Your product launch won’t be successful if your sales team doesn’t trust you
Have you noticed that your sales team isn’t very excited about your next product launch? You’re getting a “yeah, whatever” vibe from them and it’s driving you crazy. So crazy you’re at the point of believing the launch goals are in jeopardy, and you should.
How did the last launch go?This problem started with a previous launch; probably the last one. You know, the one where you got the Sales team all hyped up and then failed to deliver. It’s another checklist product launch that crashed and burned.
They didn’t get hyped up because of the product. They got hyped up because they believed the product was going to be the fast path to reaching quota.This idea was set in motion perhaps by you (or the CEO, or development, or…), and you were a hero until your sales guys realized that the product a) was much harder to sell, b) took much longer to sell, c) wasn’t as interesting to buyers as they were led to believe. Now you have an uphill battle on your hands.
Hero to zeroYour salespeople stopped selling the old product and focused their energy on selling the products in the portfolio that would help them make quota. By this time they’re behind and they are pissed off (sorry, Mom) they were led down this garden path that wasted their time. Their sales leadership didn’t really care that the new product wasn’t selling. They wanted answers to why quota wasn’t being hit. And when they found out it’s because the team was selling a product that buyers weren’t buying, they were told to stop selling it immediately. And they won’t soon forget.
Brute force produces temporary resultsYou might be thinking that since everything is dialed in the next launch, you can get the CEO to force the sales team to sell the product. If they were required to sell X dollars of the product as part of their compensation they would see what a great product it is, and sell even more of it. Don’t count on it. This is about compensation not about the product. The sales effort will be superficial just to make a point. The result will “prove” the product doesn’t sell and the CEO will drop the mandate. And you’ve lost even more trust.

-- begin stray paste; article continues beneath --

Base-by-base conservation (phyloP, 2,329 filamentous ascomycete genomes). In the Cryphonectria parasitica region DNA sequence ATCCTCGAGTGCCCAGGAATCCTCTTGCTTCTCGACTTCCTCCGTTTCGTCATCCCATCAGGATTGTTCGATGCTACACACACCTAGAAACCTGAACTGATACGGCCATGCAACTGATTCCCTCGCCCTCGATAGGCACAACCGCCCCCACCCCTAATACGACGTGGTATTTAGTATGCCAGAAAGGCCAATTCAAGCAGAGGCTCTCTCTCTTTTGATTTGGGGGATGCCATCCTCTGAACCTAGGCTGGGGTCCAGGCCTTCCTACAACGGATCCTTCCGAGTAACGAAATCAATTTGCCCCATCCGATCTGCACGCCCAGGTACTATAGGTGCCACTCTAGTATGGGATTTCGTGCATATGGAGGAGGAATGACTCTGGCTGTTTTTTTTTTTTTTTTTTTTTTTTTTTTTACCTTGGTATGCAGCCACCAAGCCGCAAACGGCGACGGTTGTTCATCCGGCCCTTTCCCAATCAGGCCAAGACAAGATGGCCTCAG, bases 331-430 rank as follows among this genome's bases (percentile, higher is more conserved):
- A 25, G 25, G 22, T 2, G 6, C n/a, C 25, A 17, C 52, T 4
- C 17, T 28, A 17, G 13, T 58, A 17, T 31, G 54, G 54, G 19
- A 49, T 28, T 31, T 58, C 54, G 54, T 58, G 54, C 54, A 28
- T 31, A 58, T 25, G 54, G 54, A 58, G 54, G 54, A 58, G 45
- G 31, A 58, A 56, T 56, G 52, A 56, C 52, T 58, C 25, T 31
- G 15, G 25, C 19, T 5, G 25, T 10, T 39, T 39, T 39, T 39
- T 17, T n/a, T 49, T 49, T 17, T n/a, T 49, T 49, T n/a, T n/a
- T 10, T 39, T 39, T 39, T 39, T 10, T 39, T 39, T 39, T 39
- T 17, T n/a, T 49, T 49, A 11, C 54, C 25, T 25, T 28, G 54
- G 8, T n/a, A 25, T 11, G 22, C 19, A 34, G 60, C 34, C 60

A stick doesn’t work so try a carrotThe pressure is on for you to deliver a successful product launch. You know your sales team will be skeptical and you have your work cut out for you. Don’t try to fix the trust problem all at once. First, consider your audience. We hire sales guys to sell stuff, not to be product experts. Always keep that in mind and you will make good choices. Next, focus on enabling your sales team to sell (notice I didn’t say “sales training”). I’ve covered this in previous posts: 3 Tips for Product Launch Marketing Success (part 1) 3 Tips for Product Launch Marketing Success (part 2) 3 Tips for Product Launch Marketing Success (part 3) By enabling your salespeople with the knowledge they need to move a buyer through the buying process, they’re more likely to listen and embrace what you’re sharing with them. Continue down this path and you’ll regain trust and be viewed as a partner in helping them achieve quota, not a supplier of stuff when they want it.
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